Rory McIlroy back in swing of things at Masters
Former world No. 1 golfer sees improvement off tee
Three months into the season, Rory McIlroy feels as if it's already been a long year.
The splashy announcement of his Nike deal, and the commercial with Tiger Woods that raised hopes of a big rivalry. The missed cut in Abu Dhabi. The first-round exit from the Match Play Championship. Quitting halfway through the second round of the Honda Classic. The loss of his No. 1 ranking.
And now, McIlroy is ready to get started.
"I've always said the main golf season is from the start of April to the end of August, so that's when I want to play my best golf," McIlroy said Tuesday.
It all starts with the Masters.
McIlroy can't simply dismiss the last three months and the endless questions about the state of his game and his new equipment. He at least brings some measure of form to the first major championship of the year. Desperate to find his game, he added the Texas Open at the last minute and in turned out "almost perfectly." The 23-year-old from Northern Ireland didn't think about his swing, only his score. He challenged in the final round and wound up the runner-up.
Whether he's ready for Augusta National won't be known until Thursday. But at least he knows it's there.
"I've went through these patches before where I haven't played so well and the game feels quite far away, and then something clicks and then all of a sudden, it's back again," McIlroy said. "I probably should have learned more from it from last summer when I was going through those struggles. … When I don't play my best, it's when I get into bad habits in my golf swing. Whenever my golf swing is where I want it to be, that's when I produce results.
"And that's what I've seen has started to happen over the past few weeks."
The problem has been the swing, not the clubs he was swinging.
Even so, McIlroy conceded the adjustment took some time. Woods took nearly five years before working all the Nike clubs into his bag. McIlroy did it all at once, and when he played poorly the first two months of the year, it only added to the scrutiny.
"The way I was hitting the ball at the start of the year, I needed a short game just to get myself around the golf course," McIlroy said. "Off the tee has been a big improvement. There was a little bit of an adjustment period getting the driver that really suited me. And once I got that, you gain confidence whenever you play rounds and you see yourself hitting good drives, hitting it in the fairway and setting yourself up with iron shots into the greens."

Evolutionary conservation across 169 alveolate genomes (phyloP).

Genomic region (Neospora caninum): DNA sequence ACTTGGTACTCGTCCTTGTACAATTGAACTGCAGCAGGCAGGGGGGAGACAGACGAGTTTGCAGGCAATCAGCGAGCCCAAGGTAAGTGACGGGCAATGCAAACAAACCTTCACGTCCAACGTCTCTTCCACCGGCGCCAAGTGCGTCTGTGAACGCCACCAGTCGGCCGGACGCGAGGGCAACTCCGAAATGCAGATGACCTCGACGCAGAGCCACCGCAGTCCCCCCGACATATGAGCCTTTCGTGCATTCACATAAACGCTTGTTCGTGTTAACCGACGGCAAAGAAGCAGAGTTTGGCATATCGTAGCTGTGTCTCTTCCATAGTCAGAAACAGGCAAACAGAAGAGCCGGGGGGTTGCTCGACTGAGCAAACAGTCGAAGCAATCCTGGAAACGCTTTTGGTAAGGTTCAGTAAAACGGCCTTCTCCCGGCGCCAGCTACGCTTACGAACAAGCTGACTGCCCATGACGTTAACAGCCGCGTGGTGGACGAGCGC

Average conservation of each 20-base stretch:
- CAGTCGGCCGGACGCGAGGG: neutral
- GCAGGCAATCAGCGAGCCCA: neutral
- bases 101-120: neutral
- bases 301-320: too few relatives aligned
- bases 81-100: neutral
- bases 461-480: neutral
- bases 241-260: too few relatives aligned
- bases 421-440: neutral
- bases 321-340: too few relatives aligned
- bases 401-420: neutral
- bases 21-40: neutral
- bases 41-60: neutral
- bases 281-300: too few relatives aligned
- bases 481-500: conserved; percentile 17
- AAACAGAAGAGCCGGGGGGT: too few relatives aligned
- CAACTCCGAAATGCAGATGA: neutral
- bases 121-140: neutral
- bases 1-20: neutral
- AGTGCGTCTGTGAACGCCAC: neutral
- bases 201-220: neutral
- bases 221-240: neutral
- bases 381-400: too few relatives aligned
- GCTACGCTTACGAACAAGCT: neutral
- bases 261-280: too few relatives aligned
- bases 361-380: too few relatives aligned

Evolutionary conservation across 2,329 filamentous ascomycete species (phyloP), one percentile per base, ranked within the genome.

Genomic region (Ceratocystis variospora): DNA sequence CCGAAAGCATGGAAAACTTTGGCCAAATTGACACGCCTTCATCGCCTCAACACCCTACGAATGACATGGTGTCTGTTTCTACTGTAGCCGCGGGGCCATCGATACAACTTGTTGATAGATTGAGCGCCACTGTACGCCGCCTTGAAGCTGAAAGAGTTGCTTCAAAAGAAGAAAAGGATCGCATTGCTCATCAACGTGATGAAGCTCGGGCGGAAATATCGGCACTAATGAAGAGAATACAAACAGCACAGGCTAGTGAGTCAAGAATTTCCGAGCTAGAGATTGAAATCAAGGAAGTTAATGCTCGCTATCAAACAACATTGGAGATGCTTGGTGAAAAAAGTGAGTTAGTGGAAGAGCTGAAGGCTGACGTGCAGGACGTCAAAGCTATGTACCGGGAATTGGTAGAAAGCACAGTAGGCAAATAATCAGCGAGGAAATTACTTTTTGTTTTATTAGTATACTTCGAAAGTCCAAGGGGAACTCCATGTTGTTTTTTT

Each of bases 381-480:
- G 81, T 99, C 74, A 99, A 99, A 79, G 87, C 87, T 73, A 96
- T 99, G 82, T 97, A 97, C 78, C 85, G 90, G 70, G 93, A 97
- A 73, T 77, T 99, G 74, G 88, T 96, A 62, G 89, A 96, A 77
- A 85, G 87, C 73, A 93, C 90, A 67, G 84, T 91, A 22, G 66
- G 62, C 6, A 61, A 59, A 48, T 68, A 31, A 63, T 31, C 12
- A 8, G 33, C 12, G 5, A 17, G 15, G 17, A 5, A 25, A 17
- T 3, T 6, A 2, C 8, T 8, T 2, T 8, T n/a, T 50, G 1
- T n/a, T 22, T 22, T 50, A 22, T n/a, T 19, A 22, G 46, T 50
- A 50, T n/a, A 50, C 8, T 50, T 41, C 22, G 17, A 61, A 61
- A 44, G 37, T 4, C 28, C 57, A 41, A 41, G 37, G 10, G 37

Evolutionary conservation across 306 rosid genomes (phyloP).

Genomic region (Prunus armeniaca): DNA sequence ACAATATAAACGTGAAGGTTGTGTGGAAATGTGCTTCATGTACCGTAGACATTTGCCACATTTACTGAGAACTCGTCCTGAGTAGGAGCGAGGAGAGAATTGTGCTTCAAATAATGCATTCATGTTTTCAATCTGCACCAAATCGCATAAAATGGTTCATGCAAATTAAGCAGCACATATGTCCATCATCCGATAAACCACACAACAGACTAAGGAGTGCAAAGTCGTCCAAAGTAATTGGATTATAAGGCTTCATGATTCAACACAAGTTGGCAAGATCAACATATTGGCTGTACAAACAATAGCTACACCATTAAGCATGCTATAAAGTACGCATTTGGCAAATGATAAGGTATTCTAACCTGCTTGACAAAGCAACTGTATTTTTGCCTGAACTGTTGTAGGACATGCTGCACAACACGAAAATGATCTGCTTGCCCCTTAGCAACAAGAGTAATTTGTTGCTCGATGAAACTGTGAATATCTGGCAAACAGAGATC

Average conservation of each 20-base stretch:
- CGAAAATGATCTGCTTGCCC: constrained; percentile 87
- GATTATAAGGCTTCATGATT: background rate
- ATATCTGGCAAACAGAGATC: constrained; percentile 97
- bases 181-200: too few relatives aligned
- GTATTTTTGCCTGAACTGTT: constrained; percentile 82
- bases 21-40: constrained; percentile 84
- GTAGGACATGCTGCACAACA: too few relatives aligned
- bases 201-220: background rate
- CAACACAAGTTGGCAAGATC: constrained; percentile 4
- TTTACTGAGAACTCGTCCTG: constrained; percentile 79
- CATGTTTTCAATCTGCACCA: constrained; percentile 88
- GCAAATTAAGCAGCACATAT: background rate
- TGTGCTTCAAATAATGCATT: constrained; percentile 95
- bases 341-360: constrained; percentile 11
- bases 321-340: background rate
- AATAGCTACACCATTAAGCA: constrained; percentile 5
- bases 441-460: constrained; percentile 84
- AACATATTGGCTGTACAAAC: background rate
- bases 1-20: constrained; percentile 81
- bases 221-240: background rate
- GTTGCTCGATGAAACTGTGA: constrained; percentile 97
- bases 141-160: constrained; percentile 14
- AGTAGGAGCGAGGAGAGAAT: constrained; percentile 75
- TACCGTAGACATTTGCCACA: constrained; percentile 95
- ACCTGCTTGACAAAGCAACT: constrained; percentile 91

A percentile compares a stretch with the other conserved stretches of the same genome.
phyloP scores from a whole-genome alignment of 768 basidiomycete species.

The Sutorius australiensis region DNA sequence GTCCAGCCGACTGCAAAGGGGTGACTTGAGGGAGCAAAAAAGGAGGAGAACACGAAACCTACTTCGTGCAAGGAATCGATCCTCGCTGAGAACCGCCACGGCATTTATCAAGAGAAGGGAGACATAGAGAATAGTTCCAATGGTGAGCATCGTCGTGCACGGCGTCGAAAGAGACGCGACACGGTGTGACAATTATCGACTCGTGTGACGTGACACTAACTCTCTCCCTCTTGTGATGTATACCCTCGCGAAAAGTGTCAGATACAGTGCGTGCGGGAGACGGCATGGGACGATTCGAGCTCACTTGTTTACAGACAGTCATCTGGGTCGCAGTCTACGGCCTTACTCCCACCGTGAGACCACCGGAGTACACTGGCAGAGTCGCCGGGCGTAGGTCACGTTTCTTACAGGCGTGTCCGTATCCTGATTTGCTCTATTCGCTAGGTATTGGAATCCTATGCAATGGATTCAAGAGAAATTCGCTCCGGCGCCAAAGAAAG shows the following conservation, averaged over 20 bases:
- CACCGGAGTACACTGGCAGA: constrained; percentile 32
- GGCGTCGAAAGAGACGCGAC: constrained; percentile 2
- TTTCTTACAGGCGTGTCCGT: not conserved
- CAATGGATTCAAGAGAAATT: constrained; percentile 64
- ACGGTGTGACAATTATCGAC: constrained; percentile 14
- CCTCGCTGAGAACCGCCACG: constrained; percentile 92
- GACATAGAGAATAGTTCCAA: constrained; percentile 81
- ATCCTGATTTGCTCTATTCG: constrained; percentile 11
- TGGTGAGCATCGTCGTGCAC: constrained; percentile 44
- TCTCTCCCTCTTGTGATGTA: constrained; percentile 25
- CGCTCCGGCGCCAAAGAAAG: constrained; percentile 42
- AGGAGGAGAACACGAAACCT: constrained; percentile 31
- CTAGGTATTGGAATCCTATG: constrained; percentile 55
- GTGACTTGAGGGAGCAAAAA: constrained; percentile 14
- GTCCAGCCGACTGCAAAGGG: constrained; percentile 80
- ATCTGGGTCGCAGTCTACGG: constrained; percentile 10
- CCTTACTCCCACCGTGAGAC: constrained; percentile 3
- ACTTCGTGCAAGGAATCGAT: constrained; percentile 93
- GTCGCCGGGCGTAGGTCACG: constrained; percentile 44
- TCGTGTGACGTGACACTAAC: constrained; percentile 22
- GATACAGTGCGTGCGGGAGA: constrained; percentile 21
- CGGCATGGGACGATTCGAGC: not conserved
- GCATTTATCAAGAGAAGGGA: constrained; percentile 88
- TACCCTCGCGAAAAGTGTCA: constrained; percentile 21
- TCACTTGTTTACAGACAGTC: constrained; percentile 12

McIlroy has plenty at stake this year.
He already has two legs of the career Grand Slam, having set the scoring record at the U.S. Open when he won at Congressional in 2011, and then lapping the field at Kiawah Island last summer to win the PGA Championship. A win this year would put him exclusive company. Dating to 1960, Arnold Palmer, Jack Nicklaus, Tom Watson, Tiger Woods and Phil Mickelson are the only players to win majors in three straight seasons.
Boy Wonder would love for that to happen at the Masters, and he's provided enough evidence that it could happen. McIlroy smiled when he was introduced for his news conference, and the moderator mentioned his best finish was a tie for 15th. That was in 2011, the year he took a four-shot lead into the final round, and still was leading by one shot going to the back nine until his game imploded. He closed with an 80.
A year ago, he was one off the lead going into the weekend, and this time self-destructed on the front nine. He closed with 77-76 and tied for 40th.
But there is no denying the affection McIlroy has for the Masters, which he calls his favourite major. He remembers playing Augusta for the first, so inspired by the purity of the place that he was afraid to take a divot.
Goals in place
Just a month ago, he was happy to make the cut and make progress. Now his goals are back where they should be.
"Would anything less than a win be a disappointment this week? Yeah, it would be," he said. "Every time you come here to Augusta, you're wanting to win that green jacket, and every time that you don't, it's another chance missed. But if I'm sitting here on Sunday night and I've finished second or if I've give it a good run, you can't be too disappointed because you've had a great tournament. But the ultimate goal is getting one of those jackets."
Among those who could be in his way is Woods, the prohibitive favourite with wins at Torrey Pines, Doral and Bay Hill in the last few months.
There was hope of a rivalry between generations, only that hasn't materialized. They only thing they have in common this year is that both have a swoosh on their shirts, both started the year by missing the cut and both have celebrity girlfriends -- tennis star Caroline Wozniacki for McIlroy, Olympic ski champion Lindsey Vonn for Woods.
Woods has had plenty of rivals over the years, and sees McIlroy as the next one.
"Over the course of my career, I've had a few. Certainly, Rory is this generation," Woods said. "I've had Phil [Mickelson] and Vijay [Singh] and Ernie [Els] and David [Duval] for a number of years, and now Rory's the leader of this new, younger generation. So, yes, definitely."
McIlroy isn't so sure.
Never mind that he became the first player to win consecutive PGA Tour events with Woods in the field, or that he built a big gap in the world ranking by the end of last year. Padraig Harrington once said it could be McIlroy, not Woods, who has the best chance of breaking Jack Nicklaus' record of 18 professional majors.
Not so fast, McIlroy replied.
"When you speak of rivals, you tend to put rivals who have had similar success," McIlroy said. "He's got 77 PGA Tour wins. I've got six. He's got 14 majors. I've got two. If I saw myself a rival to Tiger, I wouldn't really be doing him much justice."